2. Start Slowly – Never push yourself too hard or too fast when you are running. This may seem the opposite of what you want to do in working out, but running is about the long play. Starting too hard and too fast will burn through needed energy before you are done. Start with a light jog or fast walk and build up your pace and duration as you go along. This way you can respond to your body’s needs as you go

3. Hydrate – Drinking plenty of water before, during and after a run so that your body stays hydrated. Especially in longer runs or when you are just beginning. Avoid dehydration as it can have bad side effects for you and your muscles. 

4. Set Realistic Goals – Many beginning runners think they can go further or faster than they actually can. It is better to start with smaller chunks of working out until you build up the endurance and ability to go further and faster. Gradually increase your distance, or pace with time. If you feel you are ready to increase your distance, do small increases. Let’s say you run four miles and you want to go further to build up more endurance and aerobic base, increase it to four and a quarter miles instead of trying to push to five. Your body will adapt better and you will see better results than pushing too much that may cause an injury that side lines you for longer times.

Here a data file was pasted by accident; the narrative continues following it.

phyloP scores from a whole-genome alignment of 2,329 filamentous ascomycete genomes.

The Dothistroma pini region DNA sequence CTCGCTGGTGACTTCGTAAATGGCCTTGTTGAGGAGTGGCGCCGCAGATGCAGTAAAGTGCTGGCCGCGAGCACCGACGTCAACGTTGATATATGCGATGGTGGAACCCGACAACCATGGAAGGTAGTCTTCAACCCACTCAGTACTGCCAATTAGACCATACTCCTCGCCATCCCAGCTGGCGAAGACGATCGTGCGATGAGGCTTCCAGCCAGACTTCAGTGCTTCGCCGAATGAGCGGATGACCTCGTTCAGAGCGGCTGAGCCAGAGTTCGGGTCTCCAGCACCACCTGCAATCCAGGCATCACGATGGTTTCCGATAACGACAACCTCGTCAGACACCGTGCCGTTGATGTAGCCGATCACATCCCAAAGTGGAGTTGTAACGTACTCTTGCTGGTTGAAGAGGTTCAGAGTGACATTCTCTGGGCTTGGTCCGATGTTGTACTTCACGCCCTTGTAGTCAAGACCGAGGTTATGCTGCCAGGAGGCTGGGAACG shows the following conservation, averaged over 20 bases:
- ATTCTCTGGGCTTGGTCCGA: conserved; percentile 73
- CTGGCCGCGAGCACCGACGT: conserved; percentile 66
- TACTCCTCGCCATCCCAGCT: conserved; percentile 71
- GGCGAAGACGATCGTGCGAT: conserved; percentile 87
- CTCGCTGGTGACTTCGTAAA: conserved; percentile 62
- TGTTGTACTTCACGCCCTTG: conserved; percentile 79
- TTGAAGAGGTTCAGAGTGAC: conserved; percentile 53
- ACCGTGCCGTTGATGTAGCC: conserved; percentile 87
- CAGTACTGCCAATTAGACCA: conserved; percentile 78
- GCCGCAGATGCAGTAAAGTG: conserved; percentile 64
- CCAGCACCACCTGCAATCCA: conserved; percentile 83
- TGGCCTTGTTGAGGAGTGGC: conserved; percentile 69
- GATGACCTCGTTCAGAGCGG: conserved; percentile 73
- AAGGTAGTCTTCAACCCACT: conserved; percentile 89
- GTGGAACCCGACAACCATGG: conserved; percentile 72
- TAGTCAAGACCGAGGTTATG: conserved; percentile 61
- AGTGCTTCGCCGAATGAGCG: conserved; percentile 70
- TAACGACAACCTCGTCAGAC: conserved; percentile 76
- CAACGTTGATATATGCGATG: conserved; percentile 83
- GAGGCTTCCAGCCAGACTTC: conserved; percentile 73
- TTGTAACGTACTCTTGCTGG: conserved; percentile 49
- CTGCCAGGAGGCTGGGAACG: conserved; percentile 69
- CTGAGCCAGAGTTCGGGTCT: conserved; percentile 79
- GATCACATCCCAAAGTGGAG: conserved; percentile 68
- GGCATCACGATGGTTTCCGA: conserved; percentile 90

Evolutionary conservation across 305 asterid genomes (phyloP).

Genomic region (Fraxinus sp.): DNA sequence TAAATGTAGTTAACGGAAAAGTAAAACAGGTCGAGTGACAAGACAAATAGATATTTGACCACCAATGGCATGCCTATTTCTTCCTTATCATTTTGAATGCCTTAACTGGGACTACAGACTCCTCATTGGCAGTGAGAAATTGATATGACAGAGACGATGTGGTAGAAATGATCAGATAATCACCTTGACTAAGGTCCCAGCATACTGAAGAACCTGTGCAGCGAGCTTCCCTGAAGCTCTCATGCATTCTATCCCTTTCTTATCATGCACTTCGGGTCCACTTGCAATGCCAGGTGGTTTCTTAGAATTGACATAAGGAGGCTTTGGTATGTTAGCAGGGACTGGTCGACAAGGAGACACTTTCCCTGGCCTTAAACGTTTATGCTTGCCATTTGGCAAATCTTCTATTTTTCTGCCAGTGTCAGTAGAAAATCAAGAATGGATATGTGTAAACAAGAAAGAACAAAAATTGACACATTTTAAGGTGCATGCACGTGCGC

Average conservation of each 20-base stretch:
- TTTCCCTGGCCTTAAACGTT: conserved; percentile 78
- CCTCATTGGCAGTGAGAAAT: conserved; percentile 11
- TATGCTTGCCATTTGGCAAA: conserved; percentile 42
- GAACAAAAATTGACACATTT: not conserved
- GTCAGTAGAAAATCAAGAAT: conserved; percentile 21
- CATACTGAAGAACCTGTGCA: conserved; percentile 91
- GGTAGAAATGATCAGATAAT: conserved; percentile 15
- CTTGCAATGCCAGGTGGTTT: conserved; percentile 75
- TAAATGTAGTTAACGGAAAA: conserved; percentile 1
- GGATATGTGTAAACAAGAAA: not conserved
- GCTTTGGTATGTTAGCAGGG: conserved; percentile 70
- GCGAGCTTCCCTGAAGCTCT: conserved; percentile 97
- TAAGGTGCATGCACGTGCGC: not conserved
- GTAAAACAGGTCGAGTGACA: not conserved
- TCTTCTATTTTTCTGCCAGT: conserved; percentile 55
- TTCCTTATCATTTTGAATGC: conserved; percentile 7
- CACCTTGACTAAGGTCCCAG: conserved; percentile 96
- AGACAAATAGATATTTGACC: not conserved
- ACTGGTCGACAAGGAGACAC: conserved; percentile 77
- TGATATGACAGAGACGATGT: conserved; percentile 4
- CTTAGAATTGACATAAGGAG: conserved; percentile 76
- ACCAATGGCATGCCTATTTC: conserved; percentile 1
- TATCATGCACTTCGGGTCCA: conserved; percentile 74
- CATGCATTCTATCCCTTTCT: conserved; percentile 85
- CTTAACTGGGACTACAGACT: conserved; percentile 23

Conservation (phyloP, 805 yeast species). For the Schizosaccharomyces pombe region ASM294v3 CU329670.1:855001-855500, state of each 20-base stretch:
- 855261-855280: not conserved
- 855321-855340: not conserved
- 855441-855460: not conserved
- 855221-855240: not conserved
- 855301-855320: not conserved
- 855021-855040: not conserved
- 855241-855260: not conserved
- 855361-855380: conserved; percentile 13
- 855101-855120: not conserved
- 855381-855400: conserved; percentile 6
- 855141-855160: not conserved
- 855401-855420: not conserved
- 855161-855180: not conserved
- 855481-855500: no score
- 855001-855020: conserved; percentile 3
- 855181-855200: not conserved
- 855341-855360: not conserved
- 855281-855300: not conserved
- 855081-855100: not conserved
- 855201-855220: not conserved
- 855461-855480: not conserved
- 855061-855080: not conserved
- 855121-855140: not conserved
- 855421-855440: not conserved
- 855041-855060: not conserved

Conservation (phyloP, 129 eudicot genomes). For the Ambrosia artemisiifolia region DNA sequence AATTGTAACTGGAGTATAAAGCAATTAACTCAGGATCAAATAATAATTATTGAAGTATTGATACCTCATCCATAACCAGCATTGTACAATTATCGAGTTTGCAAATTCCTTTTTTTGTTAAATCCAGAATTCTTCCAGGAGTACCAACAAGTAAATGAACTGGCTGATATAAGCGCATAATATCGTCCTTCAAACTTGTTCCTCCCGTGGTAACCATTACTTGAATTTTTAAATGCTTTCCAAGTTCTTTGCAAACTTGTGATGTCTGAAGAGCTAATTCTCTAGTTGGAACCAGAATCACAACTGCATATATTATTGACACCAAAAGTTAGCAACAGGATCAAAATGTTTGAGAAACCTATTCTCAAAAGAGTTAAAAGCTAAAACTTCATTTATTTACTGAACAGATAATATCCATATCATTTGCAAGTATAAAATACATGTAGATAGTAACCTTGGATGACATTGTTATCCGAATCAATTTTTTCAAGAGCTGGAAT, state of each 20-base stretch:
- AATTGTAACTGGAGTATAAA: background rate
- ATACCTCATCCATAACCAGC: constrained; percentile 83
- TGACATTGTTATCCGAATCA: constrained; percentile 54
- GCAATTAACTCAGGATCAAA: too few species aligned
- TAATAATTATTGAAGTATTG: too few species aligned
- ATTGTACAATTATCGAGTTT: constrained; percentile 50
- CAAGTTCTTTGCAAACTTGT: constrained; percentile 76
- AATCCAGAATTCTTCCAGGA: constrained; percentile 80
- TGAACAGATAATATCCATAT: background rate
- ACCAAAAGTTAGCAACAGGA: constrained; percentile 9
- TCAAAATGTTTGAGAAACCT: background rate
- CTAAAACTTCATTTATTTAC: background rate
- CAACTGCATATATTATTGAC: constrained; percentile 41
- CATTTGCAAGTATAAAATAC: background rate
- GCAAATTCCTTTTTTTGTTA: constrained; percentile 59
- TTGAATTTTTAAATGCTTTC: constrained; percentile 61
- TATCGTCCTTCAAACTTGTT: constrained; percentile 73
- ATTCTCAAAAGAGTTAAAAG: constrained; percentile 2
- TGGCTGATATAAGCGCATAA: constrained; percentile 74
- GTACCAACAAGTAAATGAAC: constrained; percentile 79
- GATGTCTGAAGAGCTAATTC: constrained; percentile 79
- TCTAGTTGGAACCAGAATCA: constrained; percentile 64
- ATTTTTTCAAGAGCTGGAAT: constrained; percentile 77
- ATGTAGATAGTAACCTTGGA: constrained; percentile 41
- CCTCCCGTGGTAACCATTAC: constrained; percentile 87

5. Mix Up Your Routine – We all get caught up in doing the same things over and over again. With running, your body will build up a tolerance to the types of runs you typically do. If you always run the streets in a neighborhood, your body will become accustomed to that and it can limit your progress. Add in a trail or a beach run, find a place that has more variance in terrain, or even go for a longer run. You can also do interval or tempo runs. These small changes can have bigger impacts on your routine and progress

6. Cross-train – You may think I just talked about that with trail running but that wouldn’t be correct. Cross training refers to doing more than just one style of exercise. As a runner, you will want to cross train in other things like weight training or swimming to help build your fitness level and reduce the chance of injury. One of the biggest things you need to work on with running is your aerobic base. Other exercises like swimming are a good way to help increase your aerobic base.

7. Practice Consistency – Running takes time, literally. It also takes effort and dedication. It will be hard, in the beginning, building up a habit of running, stay committed and stick to your running plan and you will see the results you want soon enough.